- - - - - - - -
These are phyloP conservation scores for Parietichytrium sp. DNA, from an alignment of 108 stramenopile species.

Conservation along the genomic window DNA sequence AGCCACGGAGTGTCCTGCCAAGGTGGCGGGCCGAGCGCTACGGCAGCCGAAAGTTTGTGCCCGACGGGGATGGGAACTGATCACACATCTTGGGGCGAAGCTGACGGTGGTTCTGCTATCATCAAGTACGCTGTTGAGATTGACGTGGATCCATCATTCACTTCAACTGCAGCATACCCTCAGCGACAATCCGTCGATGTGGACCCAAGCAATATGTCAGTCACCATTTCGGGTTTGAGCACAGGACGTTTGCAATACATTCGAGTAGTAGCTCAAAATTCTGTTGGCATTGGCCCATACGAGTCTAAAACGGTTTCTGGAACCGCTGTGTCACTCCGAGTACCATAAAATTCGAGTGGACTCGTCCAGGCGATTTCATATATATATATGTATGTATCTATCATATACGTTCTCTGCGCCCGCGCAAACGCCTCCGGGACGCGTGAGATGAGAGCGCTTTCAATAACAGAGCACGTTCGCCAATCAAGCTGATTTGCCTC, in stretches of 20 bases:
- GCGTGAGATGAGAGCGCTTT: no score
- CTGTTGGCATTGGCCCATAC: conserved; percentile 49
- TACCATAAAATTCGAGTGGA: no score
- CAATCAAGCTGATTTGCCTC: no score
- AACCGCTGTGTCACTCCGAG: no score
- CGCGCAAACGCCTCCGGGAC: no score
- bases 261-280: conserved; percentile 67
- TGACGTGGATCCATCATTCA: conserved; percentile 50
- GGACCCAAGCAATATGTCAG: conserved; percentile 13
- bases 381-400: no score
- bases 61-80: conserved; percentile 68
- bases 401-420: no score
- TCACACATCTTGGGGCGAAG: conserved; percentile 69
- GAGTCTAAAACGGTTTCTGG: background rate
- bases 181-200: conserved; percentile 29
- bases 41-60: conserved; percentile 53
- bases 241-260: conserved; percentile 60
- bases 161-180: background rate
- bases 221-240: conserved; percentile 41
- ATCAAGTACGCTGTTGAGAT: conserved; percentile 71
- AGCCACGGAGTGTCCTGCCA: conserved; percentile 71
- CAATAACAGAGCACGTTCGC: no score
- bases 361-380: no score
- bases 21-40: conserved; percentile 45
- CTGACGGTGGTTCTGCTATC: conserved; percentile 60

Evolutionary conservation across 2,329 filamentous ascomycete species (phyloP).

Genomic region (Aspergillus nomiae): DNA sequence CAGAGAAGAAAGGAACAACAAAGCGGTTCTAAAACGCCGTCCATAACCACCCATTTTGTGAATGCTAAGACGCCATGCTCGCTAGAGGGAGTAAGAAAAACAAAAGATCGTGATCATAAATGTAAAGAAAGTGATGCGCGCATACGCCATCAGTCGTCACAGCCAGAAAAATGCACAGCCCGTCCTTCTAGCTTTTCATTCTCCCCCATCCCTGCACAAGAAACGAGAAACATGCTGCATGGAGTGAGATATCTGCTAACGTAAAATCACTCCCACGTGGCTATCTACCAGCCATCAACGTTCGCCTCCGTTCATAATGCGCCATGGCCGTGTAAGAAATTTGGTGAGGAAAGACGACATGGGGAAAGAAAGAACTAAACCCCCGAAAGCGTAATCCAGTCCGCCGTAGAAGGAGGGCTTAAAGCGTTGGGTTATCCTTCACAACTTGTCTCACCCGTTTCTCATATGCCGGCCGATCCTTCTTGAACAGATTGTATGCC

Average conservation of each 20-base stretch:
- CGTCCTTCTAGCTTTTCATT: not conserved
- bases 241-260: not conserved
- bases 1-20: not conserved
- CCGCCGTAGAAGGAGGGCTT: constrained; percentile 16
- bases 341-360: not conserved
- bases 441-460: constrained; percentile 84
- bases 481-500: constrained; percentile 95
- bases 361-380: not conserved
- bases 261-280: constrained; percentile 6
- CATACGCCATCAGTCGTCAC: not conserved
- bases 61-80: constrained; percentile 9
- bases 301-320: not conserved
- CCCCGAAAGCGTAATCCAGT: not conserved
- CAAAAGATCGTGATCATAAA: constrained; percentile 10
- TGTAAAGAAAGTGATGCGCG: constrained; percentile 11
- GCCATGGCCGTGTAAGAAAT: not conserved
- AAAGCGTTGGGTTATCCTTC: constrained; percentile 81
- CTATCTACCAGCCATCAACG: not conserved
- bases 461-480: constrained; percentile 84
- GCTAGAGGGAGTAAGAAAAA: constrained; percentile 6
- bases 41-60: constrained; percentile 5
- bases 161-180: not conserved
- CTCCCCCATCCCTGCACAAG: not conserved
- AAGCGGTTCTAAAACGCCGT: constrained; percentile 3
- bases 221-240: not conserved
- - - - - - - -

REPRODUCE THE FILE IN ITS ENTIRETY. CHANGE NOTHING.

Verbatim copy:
These are phyloP conservation scores for Parietichytrium sp. DNA, from an alignment of 108 stramenopile species.

Conservation along the genomic window DNA sequence AGCCACGGAGTGTCCTGCCAAGGTGGCGGGCCGAGCGCTACGGCAGCCGAAAGTTTGTGCCCGACGGGGATGGGAACTGATCACACATCTTGGGGCGAAGCTGACGGTGGTTCTGCTATCATCAAGTACGCTGTTGAGATTGACGTGGATCCATCATTCACTTCAACTGCAGCATACCCTCAGCGACAATCCGTCGATGTGGACCCAAGCAATATGTCAGTCACCATTTCGGGTTTGAGCACAGGACGTTTGCAATACATTCGAGTAGTAGCTCAAAATTCTGTTGGCATTGGCCCATACGAGTCTAAAACGGTTTCTGGAACCGCTGTGTCACTCCGAGTACCATAAAATTCGAGTGGACTCGTCCAGGCGATTTCATATATATATATGTATGTATCTATCATATACGTTCTCTGCGCCCGCGCAAACGCCTCCGGGACGCGTGAGATGAGAGCGCTTTCAATAACAGAGCACGTTCGCCAATCAAGCTGATTTGCCTC, in stretches of 20 bases:
- GCGTGAGATGAGAGCGCTTT: no score
- CTGTTGGCATTGGCCCATAC: conserved; percentile 49
- TACCATAAAATTCGAGTGGA: no score
- CAATCAAGCTGATTTGCCTC: no score
- AACCGCTGTGTCACTCCGAG: no score
- CGCGCAAACGCCTCCGGGAC: no score
- bases 261-280: conserved; percentile 67
- TGACGTGGATCCATCATTCA: conserved; percentile 50
- GGACCCAAGCAATATGTCAG: conserved; percentile 13
- bases 381-400: no score
- bases 61-80: conserved; percentile 68
- bases 401-420: no score
- TCACACATCTTGGGGCGAAG: conserved; percentile 69
- GAGTCTAAAACGGTTTCTGG: background rate
- bases 181-200: conserved; percentile 29
- bases 41-60: conserved; percentile 53
- bases 241-260: conserved; percentile 60
- bases 161-180: background rate
- bases 221-240: conserved; percentile 41
- ATCAAGTACGCTGTTGAGAT: conserved; percentile 71
- AGCCACGGAGTGTCCTGCCA: conserved; percentile 71
- CAATAACAGAGCACGTTCGC: no score
- bases 361-380: no score
- bases 21-40: conserved; percentile 45
- CTGACGGTGGTTCTGCTATC: conserved; percentile 60

Evolutionary conservation across 2,329 filamentous ascomycete species (phyloP).

Genomic region (Aspergillus nomiae): DNA sequence CAGAGAAGAAAGGAACAACAAAGCGGTTCTAAAACGCCGTCCATAACCACCCATTTTGTGAATGCTAAGACGCCATGCTCGCTAGAGGGAGTAAGAAAAACAAAAGATCGTGATCATAAATGTAAAGAAAGTGATGCGCGCATACGCCATCAGTCGTCACAGCCAGAAAAATGCACAGCCCGTCCTTCTAGCTTTTCATTCTCCCCCATCCCTGCACAAGAAACGAGAAACATGCTGCATGGAGTGAGATATCTGCTAACGTAAAATCACTCCCACGTGGCTATCTACCAGCCATCAACGTTCGCCTCCGTTCATAATGCGCCATGGCCGTGTAAGAAATTTGGTGAGGAAAGACGACATGGGGAAAGAAAGAACTAAACCCCCGAAAGCGTAATCCAGTCCGCCGTAGAAGGAGGGCTTAAAGCGTTGGGTTATCCTTCACAACTTGTCTCACCCGTTTCTCATATGCCGGCCGATCCTTCTTGAACAGATTGTATGCC

Average conservation of each 20-base stretch:
- CGTCCTTCTAGCTTTTCATT: not conserved
- bases 241-260: not conserved
- bases 1-20: not conserved
- CCGCCGTAGAAGGAGGGCTT: constrained; percentile 16
- bases 341-360: not conserved
- bases 441-460: constrained; percentile 84
- bases 481-500: constrained; percentile 95
- bases 361-380: not conserved
- bases 261-280: constrained; percentile 6
- CATACGCCATCAGTCGTCAC: not conserved
- bases 61-80: constrained; percentile 9
- bases 301-320: not conserved
- CCCCGAAAGCGTAATCCAGT: not conserved
- CAAAAGATCGTGATCATAAA: constrained; percentile 10
- TGTAAAGAAAGTGATGCGCG: constrained; percentile 11
- GCCATGGCCGTGTAAGAAAT: not conserved
- AAAGCGTTGGGTTATCCTTC: constrained; percentile 81
- CTATCTACCAGCCATCAACG: not conserved
- bases 461-480: constrained; percentile 84
- GCTAGAGGGAGTAAGAAAAA: constrained; percentile 6
- bases 41-60: constrained; percentile 5
- bases 161-180: not conserved
- CTCCCCCATCCCTGCACAAG: not conserved
- AAGCGGTTCTAAAACGCCGT: constrained; percentile 3
- bases 221-240: not conserved